"'Education is the Science of Relations'; that is, that a child has natural relations with a vast number of things and thoughts: so we train him upon physical exercises, nature lore, handicrafts, science and art, and upon many living books, for we know that our business is not to teach him all about anything, but to help him to make valid as many as may be of–– 'Those first-born affinities, That fit our new existence to existing things.'"
Charlotte Mason, A Philosophy of Education with a quote from The Prelude by William Wordsworth
Have you visited That Resource Site for free printables, lapbooks, lesson plans, or articles? Their collection is large and growing! And they have quite a give-away underway: a $50 gift certificate to Amazon. You can enter up to 4 times by writing a blog post (like this), subscribing to their feed, liking their FB page, or simply leaving a comment about their site. Of course publicizing it decreases my chance, but that's O.K.--That Resource Site is worth telling people about.
Primarily I am a Catholic homeschooling mom to 3 boys with a Charlotte Mason educational philosophy. I teach for Homeschool Connections and I work in a busy emergency department. I was a college adjunct for 20 years.
"Unless a man’s will has a purpose and it is a good one, education will do nothing for him except to fortify his own egotism."
Archbishop Fulton Sheen
"Everybody is a genius. But if you judge a fish by its ability to climb a tree, it will live its whole life believing that it is stupid."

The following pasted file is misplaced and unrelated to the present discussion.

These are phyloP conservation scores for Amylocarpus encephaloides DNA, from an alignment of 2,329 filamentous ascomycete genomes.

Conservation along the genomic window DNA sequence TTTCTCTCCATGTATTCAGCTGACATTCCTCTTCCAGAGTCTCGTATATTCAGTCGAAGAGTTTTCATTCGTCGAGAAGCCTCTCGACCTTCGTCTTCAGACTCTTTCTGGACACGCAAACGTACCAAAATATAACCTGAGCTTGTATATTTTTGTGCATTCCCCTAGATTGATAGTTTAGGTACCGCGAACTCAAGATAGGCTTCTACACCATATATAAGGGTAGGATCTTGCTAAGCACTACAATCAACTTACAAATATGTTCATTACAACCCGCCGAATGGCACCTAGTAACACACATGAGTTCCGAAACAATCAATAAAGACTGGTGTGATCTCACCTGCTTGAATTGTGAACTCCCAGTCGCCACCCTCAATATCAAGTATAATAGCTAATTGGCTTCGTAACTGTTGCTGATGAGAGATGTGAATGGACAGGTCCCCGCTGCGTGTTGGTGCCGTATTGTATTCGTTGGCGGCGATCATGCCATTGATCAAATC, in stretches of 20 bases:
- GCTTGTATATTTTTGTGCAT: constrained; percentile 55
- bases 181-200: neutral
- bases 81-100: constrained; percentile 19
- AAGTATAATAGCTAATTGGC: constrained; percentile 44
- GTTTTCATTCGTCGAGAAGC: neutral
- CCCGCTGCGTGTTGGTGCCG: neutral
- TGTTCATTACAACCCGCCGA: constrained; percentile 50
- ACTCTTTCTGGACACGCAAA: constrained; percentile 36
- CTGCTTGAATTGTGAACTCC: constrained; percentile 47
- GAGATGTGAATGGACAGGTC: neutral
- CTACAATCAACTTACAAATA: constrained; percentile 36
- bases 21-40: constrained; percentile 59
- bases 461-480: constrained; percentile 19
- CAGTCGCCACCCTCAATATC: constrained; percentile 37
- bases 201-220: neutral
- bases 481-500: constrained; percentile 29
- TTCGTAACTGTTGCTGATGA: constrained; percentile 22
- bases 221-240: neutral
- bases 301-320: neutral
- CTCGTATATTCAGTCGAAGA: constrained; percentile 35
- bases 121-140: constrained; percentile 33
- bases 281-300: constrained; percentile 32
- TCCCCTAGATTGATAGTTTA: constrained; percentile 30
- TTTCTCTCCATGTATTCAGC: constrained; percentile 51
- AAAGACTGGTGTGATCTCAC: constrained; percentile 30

"Faith and reason are like two wings on which the human spirit rises to the contemplation of truth; and God has placed in the human heart a desire to know the truth—in a word, to know himself—so that, by knowing and loving God, men and women may also come to the fullness of truth about themselves."
Pope John Paul II Fides et Ratio
"The purpose of Compulsory Education is to deprive the common people of their commonsense."
G. K. Chesterton
"The present collapse of this country began when education was regarded as a substitute for culture, or rather when instruction was regarded as a substitute for education, or rather when getting facts by teaching was regarded as a substitute for getting truth by tradition."
G. K. Chesterton
"Though the academic authorities are actually proud of conducting everything by means of Examinations, they seldom indulge in what religious people used to describe as Self-Examination. The consequence is that the modern State has educated its citizens in a series of ephemeral fads."
G. K. Chesterton
All this propaganda for literacy of one sort or another comes from people who believe that everyone should share their particular views of what the most important knowledge is and what conclusions should be drawn from it; in other words, they want others to be indoctrinated."
Henry H. Bauer Scientific Literacy and the Myth of the Scientific Method
"Upon the knowledge of these great matters--history, literature, nature, science, art--the mind feeds and grows...and the person becomes what is called magnanimous--that is a person of great mind, wide interests, incapable of occupying himself much about petty, personal matters."
Edith Stein, a.k.a. St. Teresa Benedicta of the Cross
"It was the monks’ dedication to learning as the path on which to encounter the Incarnate Word of God that was to lay the foundation of our Western culture and civilization."